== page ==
How To Move A Site From One Domain To Another

How To Move A Site From One Domain To Another (and minimize the damage done...)
PROCESS OVERVIEW
A quick overview of what you’ll need to consider and do when changing domains:

Pre-Move
> Need Vs. Risk in Switching Domain Names
> Nature of the move (whole or partial transfer, etc)
> What to expect in terms of indexing time and rankings
> Registration of the domain and the IP neighbourhood

THE Move
> Prepping XML sitemaps
> Duplicate content issues during the move
> Nature of URL / URI changes
> Moving the content – Caveats for databases
> 301 Redirections

Post-Move
> Reviewing referring sites and backlink profile
> Launching with a bang
> What to do with the old site


NEED VS. RISK

The first question you should ask yourself when changing domain names is:
> Do I really need to change domain names?
> No really... REALLY?? Is this the brilliant brain-child of some marketing exec who
has no clue of how the Internet works?


Most domain name changes come about due to business reasons. If the reason
for a name change is weak, and the previous domain is strong, or a lot of your
business relies on search engines, tell your boss (or yourself):


> Rankings are inevitably going to drop temporarily
> Chances are when rankings return, they won’t be as strong as they were before
> There is a fair amount of work involved
> There is a fair amount of risk that work won’t be done right
> If it’s not done right rankings might tank for months and months


THE NATURE OF THE MOVE

Moving’ your site could mean a number of things:

> Shifting to a new domain and transferring all content
> Shifting to a new domain and transferring partial content
> Splitting off some content to a new domain for PR or marketing purposes
> Shifting to a new domain and changing URI structure
> Shifting to a new domain and changing content

In each case the process as a whole is similar, but the details of how you deal with
the content shift will be different. The difference come into play when deploying
301 redirects to the new site. Another panellist will describe 301 shortly.


WHAT TO EXPECT?

Indexing time for a new domain after the old site has been redirected:
> Google – Expect a delay of approximately one month for indexing
> Yahoo – Expect indexing between one to three months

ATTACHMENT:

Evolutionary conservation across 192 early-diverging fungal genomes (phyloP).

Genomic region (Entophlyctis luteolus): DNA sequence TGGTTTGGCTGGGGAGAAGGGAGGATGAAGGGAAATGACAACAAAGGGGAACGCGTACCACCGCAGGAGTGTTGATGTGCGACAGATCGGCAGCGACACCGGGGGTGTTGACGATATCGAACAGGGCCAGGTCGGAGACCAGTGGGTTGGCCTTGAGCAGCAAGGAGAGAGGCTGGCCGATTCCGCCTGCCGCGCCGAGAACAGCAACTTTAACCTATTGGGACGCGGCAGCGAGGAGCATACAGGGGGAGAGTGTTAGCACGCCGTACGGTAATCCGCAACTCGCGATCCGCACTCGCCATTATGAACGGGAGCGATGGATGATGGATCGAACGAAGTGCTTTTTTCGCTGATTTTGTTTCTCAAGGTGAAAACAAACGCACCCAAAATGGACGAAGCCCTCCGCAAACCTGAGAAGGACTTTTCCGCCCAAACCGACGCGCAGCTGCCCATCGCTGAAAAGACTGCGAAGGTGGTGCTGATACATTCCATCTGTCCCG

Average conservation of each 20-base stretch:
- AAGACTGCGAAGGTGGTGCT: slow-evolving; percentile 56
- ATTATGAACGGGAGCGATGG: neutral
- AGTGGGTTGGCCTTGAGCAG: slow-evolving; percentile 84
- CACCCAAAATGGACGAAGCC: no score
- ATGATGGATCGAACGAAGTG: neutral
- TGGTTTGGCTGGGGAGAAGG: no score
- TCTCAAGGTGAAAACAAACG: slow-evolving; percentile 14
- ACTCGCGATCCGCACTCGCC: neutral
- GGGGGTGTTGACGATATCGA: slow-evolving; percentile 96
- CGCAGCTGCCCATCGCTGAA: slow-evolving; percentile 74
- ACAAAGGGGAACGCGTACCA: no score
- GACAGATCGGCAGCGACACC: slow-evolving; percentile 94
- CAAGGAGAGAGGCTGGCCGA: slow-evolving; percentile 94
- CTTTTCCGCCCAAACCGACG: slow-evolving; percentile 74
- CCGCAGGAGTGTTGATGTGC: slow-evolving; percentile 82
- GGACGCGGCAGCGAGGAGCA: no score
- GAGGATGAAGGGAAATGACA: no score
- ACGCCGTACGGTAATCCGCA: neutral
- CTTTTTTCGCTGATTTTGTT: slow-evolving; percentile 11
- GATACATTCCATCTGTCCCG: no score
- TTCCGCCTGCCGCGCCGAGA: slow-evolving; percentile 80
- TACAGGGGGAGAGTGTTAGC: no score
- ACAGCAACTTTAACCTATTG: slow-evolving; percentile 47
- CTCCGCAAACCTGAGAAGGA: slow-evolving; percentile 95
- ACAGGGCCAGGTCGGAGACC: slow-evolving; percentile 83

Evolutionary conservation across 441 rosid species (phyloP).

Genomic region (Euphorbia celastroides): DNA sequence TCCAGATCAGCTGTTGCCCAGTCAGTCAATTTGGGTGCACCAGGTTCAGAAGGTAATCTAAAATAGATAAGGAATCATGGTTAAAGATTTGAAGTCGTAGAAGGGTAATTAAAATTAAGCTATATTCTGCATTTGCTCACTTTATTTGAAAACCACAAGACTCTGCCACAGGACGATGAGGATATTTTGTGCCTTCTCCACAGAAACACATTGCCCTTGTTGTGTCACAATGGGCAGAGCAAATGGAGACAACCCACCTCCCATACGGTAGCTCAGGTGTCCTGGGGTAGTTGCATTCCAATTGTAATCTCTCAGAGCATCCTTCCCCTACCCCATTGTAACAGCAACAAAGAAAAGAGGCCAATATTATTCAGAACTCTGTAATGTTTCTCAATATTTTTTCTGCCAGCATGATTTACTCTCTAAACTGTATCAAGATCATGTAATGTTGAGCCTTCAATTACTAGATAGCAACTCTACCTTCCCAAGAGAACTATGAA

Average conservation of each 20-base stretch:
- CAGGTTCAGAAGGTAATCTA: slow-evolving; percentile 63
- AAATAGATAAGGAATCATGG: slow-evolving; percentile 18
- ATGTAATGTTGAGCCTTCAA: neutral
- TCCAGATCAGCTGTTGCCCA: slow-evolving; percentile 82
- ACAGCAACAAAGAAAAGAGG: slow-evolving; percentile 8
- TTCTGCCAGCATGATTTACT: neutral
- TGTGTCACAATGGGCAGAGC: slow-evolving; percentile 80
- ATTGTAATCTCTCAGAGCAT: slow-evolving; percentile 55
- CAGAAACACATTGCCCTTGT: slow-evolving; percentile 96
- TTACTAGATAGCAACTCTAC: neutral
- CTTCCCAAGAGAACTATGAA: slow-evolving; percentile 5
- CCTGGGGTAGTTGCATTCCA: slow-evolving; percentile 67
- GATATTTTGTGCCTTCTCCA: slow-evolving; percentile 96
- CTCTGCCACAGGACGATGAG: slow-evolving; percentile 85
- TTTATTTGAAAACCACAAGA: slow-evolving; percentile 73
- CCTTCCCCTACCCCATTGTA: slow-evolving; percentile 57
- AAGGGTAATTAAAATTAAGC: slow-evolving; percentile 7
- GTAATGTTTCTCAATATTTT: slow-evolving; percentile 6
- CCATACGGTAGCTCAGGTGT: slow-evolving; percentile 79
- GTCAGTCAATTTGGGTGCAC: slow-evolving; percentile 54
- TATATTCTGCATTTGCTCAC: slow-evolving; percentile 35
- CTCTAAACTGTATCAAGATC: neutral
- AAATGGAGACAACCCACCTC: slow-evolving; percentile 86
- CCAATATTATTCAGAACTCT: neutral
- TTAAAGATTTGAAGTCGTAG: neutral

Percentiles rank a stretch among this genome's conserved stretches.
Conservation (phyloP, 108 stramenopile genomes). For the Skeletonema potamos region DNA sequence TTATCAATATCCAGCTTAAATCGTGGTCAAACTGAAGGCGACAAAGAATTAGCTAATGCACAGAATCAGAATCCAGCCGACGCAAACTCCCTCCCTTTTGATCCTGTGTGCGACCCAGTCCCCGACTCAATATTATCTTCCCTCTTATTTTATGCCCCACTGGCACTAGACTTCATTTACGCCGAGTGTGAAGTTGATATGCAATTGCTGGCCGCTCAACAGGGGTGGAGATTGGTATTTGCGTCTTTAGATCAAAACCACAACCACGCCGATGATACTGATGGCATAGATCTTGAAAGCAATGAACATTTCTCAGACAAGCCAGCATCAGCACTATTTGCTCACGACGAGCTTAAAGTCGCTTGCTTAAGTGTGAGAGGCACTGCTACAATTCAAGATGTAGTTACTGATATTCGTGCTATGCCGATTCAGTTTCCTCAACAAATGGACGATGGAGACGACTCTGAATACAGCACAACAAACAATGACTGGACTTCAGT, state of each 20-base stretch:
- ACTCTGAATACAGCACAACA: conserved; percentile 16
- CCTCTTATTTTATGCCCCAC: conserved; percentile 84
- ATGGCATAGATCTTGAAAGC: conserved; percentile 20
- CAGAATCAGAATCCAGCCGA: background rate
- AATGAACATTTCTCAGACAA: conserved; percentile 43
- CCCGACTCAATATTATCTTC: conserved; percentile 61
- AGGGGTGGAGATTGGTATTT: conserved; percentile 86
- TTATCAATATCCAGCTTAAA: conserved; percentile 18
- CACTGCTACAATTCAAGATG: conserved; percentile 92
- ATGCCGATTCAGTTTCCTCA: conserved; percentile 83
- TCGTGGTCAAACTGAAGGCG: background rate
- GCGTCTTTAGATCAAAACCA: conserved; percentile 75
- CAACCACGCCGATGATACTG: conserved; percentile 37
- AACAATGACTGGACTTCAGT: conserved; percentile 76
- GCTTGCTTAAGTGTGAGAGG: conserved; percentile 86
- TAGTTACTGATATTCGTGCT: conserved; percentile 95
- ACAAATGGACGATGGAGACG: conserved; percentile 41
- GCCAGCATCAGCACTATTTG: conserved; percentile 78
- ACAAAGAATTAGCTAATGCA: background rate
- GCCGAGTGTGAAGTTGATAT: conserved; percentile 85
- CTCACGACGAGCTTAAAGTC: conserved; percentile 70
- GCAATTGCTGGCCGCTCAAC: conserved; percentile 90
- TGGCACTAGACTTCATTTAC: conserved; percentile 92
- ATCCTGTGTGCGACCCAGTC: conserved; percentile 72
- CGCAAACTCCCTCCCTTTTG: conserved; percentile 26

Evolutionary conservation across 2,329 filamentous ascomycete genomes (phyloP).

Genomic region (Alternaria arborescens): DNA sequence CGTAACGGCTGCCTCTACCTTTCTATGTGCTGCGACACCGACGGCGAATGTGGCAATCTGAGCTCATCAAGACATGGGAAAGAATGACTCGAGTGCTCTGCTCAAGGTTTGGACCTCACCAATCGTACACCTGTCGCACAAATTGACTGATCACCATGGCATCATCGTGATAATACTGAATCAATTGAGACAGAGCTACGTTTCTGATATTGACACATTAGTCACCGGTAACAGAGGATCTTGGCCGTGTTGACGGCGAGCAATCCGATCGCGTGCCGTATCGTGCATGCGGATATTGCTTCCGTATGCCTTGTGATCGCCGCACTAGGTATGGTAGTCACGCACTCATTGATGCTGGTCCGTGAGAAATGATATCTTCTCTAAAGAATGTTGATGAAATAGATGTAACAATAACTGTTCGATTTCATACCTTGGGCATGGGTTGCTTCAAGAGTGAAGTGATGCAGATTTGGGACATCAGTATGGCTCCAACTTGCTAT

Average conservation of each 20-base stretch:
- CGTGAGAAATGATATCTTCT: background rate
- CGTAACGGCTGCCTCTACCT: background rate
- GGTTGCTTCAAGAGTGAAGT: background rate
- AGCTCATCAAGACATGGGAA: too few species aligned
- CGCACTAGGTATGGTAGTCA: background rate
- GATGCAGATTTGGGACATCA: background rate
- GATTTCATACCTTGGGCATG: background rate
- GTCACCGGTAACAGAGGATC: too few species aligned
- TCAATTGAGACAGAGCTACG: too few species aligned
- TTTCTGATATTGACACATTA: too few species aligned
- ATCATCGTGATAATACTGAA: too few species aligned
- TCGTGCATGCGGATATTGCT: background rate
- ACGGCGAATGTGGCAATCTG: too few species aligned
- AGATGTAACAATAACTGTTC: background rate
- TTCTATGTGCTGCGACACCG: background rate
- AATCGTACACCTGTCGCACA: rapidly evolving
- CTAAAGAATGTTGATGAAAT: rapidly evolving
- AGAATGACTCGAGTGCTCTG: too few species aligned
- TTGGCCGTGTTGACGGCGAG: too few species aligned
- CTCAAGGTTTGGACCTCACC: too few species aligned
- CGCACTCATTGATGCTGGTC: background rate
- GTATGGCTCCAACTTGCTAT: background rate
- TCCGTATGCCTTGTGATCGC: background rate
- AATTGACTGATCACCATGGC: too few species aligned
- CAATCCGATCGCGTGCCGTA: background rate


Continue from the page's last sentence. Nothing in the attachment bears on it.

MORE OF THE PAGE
> MSN – Expect quite quick indexing, in less than one month

Time expected to achieve competitive rankings:
> Google – Expect a delay between two and four months (could be more)
> Yahoo – Expect a delay of approx one month
> MSN – Expect a delay of approx one month

Both of these variables are dependent upon link acquisition – new domains that acquire new strong links early will see quicker indexing and return of rankings


REGISTERING THE NEW DOMAIN

When registering a new domain, always:

> Ensure the domain is entirely new, or if it was registered previously that it did not
host questionable content (use Archive.org)
> Ensure that the IP address you will be hosted on is either exclusive, or does not
host any sites which contain questionable content
(Use: http://www.seoegghead.com/tools/what-is-hosted-on-that-ip.seo )

Some recommend registering your new domain for more than two years, and using the same registrant details as the previous, established domain, to avoid any issue.
Rand Fishkin of SEOMoz recommends publically stating the intention to move on
Google Group’s Webmaster Central forum, where you can go back to complain if
Google is not quick to recognize the new domain.


THE MOVE

> Before any content is moved to the new domain, temporarily block search
engines from indexing with Robots.txt:
User Agent: *
Disallow: /

> Ensure both old and new domains are registered and verified with Google
Webmaster Tools
> Ensure both old and new sites have complete XML sitemaps submitted and
verified in Google Webmaster Tools
> Move the content to the new domain – Caveats for databases, as discussed in
the previous presentation
> Set 301 redirects from old domain to new, as discussed in detail in the
presentation following this one
> At the same time the 301s go live, remove the Robots.txt block on crawlers


POST MOVE

There are some things you can do to smooth the transition:

> Examine your top referring sites via your analytics package – contact the site
owners of your biggest referrers and ask them to update their links
> Examine your backlinks with Yahoo Site Explorer and ask as many
webmasters as possible to update their links
> Launch the new domain with a bang:
- Press releases, press mentions
- Linkbait and publicity
- As many new, powerful links as possible
> Maintain the old site and 301 redirects for an extended period – ensure at a
minimum that Google, MSN and Yahoo have crawled your entire new site and the
old site is no longer in the index. The longer the better for bookmarks and backlinks


RECAP

The vital steps include:

> Doing due diligence on new domain name and host / IP
> Registering with Google Webmaster Tools and submitting sitemaps
> Protect against duplicate content during the move with Robots.txt
> Carefully moving dynamic content / DBs – test, test, test!
> Placing comprehensive 301 redirects for each type of content move
> Unblocking Robots.txt
> Review analytics for referring sites – request update of links
> Review backlinks for important links – request updates
> Launching with publicity and acquiring new links
> Leaving 301 redirects live for an extended period